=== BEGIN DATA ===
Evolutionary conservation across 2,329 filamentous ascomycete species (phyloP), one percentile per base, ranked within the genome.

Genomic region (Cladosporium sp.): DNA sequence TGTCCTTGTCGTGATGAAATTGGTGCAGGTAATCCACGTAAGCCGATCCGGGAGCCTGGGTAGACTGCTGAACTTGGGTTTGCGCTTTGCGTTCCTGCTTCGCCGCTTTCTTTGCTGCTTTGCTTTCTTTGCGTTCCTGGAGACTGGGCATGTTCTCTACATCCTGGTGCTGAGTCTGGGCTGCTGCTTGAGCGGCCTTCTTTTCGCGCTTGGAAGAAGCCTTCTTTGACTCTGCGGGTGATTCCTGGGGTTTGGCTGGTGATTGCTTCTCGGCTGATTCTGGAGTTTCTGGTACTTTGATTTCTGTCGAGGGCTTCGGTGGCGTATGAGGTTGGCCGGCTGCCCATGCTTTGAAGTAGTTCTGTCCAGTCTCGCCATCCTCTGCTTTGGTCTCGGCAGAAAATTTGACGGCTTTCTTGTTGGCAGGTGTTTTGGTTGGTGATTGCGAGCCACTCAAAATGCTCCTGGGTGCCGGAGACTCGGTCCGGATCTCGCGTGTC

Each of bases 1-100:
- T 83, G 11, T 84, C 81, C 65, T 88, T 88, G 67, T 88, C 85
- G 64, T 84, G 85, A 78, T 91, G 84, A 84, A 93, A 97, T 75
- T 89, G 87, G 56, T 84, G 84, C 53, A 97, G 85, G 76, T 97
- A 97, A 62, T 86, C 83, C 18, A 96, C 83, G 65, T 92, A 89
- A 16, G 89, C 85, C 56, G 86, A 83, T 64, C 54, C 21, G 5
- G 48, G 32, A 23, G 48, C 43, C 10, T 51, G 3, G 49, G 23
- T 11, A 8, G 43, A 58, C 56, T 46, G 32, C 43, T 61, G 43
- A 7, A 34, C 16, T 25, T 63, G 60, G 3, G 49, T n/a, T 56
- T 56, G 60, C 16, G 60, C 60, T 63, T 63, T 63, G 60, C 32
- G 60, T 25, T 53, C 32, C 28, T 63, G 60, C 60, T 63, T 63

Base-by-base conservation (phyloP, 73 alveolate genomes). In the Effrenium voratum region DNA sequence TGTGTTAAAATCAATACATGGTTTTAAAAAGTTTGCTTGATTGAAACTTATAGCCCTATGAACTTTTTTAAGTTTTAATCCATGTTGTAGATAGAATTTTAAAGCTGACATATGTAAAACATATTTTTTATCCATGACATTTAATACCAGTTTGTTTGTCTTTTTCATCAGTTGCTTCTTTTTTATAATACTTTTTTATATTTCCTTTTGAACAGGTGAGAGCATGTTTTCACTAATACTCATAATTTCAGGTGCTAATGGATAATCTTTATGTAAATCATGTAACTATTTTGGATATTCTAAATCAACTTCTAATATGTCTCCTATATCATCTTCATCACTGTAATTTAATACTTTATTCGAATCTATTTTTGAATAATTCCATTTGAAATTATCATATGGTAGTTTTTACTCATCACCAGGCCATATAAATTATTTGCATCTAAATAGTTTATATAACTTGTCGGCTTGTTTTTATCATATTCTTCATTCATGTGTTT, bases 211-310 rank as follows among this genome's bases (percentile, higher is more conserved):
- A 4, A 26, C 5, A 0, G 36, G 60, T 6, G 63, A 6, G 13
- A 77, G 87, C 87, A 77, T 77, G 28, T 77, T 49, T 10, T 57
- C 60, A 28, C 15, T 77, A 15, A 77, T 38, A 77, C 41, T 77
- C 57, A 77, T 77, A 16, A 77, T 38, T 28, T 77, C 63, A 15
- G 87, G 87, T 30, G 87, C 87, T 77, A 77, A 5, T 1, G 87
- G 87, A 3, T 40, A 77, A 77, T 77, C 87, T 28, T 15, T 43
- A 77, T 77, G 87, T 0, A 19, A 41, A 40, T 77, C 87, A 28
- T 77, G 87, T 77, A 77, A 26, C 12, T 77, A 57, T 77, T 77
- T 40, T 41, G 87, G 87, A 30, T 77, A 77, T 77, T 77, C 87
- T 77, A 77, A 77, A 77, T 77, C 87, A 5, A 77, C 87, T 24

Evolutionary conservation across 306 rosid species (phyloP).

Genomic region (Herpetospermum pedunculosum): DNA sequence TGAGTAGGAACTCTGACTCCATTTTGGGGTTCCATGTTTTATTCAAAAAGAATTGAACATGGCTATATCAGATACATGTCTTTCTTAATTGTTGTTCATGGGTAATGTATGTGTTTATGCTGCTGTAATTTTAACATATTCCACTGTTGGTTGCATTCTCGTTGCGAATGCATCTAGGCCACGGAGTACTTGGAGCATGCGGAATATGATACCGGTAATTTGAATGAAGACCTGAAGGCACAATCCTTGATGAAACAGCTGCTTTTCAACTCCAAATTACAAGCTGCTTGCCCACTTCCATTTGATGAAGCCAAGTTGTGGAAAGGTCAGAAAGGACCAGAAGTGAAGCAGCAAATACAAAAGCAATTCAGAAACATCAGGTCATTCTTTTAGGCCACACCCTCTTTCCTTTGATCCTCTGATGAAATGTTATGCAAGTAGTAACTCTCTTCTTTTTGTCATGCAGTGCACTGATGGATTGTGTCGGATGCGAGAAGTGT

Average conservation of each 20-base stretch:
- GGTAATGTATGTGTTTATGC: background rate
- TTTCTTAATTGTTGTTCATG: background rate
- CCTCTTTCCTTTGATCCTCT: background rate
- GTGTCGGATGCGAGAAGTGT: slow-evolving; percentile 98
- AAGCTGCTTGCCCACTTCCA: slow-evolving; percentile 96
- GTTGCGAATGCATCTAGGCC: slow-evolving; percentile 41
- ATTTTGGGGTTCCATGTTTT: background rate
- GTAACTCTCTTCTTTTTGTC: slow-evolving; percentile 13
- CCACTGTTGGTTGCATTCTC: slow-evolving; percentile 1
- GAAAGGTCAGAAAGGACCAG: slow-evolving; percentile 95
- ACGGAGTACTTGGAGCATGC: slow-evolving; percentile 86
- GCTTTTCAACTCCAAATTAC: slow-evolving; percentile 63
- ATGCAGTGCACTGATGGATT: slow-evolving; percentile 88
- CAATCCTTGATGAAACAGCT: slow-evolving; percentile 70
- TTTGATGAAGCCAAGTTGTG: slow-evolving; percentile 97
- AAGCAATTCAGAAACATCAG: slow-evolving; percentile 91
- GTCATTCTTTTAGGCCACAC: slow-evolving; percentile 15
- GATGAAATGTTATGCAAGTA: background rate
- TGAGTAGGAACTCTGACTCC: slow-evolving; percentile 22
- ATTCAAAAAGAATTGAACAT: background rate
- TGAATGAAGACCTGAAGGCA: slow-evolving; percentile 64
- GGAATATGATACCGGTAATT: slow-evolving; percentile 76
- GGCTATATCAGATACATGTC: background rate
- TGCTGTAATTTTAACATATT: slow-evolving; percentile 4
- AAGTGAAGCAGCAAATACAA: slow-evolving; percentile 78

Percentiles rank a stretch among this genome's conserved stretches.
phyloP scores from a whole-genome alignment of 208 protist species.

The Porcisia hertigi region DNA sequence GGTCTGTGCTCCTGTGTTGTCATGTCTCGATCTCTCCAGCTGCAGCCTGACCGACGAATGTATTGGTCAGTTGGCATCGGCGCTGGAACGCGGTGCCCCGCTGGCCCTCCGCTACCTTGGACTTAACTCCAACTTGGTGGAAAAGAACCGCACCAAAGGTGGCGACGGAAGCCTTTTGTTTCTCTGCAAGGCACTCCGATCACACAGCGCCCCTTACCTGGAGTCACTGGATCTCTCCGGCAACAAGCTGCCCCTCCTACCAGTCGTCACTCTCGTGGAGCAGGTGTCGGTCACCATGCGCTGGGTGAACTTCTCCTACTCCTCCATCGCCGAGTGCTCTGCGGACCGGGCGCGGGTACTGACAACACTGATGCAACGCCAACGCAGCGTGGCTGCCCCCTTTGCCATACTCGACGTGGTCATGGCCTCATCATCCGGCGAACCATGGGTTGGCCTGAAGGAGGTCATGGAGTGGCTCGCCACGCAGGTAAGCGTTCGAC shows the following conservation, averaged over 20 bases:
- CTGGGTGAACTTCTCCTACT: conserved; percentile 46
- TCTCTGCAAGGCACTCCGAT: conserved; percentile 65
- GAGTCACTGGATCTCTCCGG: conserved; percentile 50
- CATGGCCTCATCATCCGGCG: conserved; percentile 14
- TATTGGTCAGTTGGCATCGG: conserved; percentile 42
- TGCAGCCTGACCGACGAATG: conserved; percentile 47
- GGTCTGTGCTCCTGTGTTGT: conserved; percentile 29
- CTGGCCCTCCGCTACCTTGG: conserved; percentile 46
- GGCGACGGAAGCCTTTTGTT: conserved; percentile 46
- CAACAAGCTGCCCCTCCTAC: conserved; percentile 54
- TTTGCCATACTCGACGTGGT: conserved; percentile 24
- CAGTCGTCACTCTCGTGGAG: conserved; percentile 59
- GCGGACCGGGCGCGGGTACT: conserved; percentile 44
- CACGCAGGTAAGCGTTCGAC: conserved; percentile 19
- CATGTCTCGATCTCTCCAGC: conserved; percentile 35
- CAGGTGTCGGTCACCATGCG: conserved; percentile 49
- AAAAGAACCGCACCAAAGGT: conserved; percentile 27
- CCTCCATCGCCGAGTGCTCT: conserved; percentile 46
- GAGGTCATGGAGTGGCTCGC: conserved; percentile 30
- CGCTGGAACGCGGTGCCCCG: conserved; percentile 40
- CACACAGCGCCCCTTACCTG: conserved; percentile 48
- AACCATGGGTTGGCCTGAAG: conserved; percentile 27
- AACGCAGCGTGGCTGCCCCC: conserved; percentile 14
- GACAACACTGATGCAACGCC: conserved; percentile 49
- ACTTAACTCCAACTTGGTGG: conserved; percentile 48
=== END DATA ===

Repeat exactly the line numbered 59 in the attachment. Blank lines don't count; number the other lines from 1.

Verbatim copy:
- CATGGCCTCATCATCCGGCG: conserved; percentile 14